To cash-in on the popularity of Minecraft maybe?

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        phuzz says:

        This would be my guess too (with a side order of ‘it’s much easier than realistic graphics’).

    • Fnord73 says:

      Thats fairly easy to say: Because it sold gazillions of copies to the under-14s, and that whole aesthetic is deeply ingrained in a whole generation.

    • poliovaccine says:

      My own personal guess is, “because the devs like the look of it.” I know I do – it’s clean, readable, and sets the tone a few paces away from deadly-serious and more towards fun and lighthearted. Though it makes me think more immediately of Unturned than Minecraft, since its lines are smoother and the gameplay is more similar in that case.

      In any event, I’m definitely interested in this. I still enjoy good old fashiome crime games. Also, one of my favorite Arma mods was one where people would roleplay a whole town, down to assuming specific roles in it – such as cops, firefighters, and of course, robbers. Wound up being quite the thing, especially cus they screened members to only allow folks who’d take it seriously. Would be cool if this was even halfway like that.

  2. April March says:

    I also don’t know how they’ll stop it from descending into mayhem, but they’d be wise to look at ARMAlife rather than GTA Online.

    And I’m also amazed at how no one took the shot APB Online took. I was playing the The Division free weekend this weekend (God, what a repetitive sentence) and realized that the technology to do it the way it wanted to be done exists nowadays. MMO’s and MMOishes are risky endeavours, of course, so that explains a lot.

  3. racccoon says:

    This game is unnecessarily made, as there is no point to it! The reality is though in this style it brings to the attention of how crazy & bad just shooting & doing is, as it shows you the true brutalness in this style, it also gives this appearance of it being as boring as bloody hell. it questions, why do i even want to do that, or even play it?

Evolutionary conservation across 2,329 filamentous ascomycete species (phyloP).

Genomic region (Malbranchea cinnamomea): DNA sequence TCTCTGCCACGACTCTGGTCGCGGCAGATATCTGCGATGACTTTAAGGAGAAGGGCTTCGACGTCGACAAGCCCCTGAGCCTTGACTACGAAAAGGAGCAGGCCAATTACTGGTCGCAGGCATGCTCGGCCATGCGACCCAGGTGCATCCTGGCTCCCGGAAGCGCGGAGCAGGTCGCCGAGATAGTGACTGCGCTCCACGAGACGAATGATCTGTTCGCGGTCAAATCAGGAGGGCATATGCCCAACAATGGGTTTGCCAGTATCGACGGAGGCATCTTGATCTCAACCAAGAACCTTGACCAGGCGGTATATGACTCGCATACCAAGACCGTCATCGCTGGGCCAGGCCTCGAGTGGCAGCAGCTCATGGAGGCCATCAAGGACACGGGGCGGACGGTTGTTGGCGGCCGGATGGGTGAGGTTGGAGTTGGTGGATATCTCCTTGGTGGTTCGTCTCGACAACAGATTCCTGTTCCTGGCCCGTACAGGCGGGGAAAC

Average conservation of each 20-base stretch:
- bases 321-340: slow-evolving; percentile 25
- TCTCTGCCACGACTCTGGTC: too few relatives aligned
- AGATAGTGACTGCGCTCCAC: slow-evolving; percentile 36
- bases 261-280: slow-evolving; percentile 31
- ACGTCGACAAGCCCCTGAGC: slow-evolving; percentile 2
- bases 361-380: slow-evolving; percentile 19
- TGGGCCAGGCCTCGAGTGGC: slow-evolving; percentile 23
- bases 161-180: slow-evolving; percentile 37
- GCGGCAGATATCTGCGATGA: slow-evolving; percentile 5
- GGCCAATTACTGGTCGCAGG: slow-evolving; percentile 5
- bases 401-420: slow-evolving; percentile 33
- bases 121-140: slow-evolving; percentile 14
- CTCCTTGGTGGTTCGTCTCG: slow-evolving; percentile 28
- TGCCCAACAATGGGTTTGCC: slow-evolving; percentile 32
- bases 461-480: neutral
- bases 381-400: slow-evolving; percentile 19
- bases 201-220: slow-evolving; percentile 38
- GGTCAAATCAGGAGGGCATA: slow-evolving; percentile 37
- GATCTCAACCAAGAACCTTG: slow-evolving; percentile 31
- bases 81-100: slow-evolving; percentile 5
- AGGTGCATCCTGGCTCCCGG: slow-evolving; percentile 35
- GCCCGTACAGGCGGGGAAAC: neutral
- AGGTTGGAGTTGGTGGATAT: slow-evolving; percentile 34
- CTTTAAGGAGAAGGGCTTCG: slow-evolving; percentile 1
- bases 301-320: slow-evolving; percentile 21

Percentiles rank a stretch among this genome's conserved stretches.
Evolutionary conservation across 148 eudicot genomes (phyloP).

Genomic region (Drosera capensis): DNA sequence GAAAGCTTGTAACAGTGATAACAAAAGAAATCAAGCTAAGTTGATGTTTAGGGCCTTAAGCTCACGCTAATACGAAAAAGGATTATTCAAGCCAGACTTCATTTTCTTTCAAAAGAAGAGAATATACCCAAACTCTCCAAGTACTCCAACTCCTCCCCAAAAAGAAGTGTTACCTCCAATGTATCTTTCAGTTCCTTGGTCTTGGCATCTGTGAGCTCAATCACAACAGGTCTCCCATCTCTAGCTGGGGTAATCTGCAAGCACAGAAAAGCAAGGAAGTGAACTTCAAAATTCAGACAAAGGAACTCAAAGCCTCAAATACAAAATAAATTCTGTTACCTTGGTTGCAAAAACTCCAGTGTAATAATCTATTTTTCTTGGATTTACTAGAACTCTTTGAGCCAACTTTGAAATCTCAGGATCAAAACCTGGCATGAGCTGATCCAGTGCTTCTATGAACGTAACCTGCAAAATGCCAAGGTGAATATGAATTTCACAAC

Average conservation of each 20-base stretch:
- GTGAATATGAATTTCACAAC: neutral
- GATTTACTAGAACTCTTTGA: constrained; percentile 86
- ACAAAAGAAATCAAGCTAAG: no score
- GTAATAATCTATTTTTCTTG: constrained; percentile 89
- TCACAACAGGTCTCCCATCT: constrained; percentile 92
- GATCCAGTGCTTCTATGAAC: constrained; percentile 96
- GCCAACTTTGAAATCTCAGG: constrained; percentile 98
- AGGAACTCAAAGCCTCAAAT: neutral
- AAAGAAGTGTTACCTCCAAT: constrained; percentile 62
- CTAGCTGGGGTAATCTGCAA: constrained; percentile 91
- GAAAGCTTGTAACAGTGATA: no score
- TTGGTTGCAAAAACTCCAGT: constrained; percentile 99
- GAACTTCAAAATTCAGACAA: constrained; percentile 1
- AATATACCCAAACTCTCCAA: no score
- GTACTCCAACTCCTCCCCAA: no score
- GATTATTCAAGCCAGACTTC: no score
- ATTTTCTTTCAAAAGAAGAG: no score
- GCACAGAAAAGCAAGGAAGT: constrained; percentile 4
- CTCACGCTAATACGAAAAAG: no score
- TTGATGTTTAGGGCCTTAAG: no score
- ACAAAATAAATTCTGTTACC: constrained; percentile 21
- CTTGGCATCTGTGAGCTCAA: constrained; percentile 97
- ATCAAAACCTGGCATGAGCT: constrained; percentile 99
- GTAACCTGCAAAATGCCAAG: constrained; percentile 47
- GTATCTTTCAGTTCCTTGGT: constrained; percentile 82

Where as the Real GTA, is fun, brilliantly more enjoyable to play and you stroll around like its best place ever!! We don’t want any more minecraft rips off or plastic copied handmade games like this one, as it just brings home just how subdued we are to that reality, but, in GTA we do not see it, as its just brilliant funny and exhilarating.

  4. Biggus_Dikkus says:

    Block Protocol

  5. DuncUK says:

    There are many roleplaying servers for SA-MP and MTA, mods that hacked multiplayer into GTA San Andreas. I spent the best part of a year playing on one, the experience is rather hard to describe… essentially an entirely player populated and driven multiplayer crime simulation with its own gangs, police force, news agency, politicians and even a shadowy hitman organisation. The emphasis was on roleplaying and not grinding for stats or cash and it largely worked, with a huge sprinkling of irony on top

    It was fun while I was involved (and I quit because it became too time consuming), but the most obvious drawback of this setup was the game it was all based on… at it’s heart, GTASA is still closed source, binaries only and aging badly. So something like this game however prototypical and embryonic it may be could be a godsend to communities of players like that especially if it allows easy server side scripting and asset addition.

    link to

  6. caff says:

    Tried the alpha, found it dreadful and lacking any promise. Sorry but….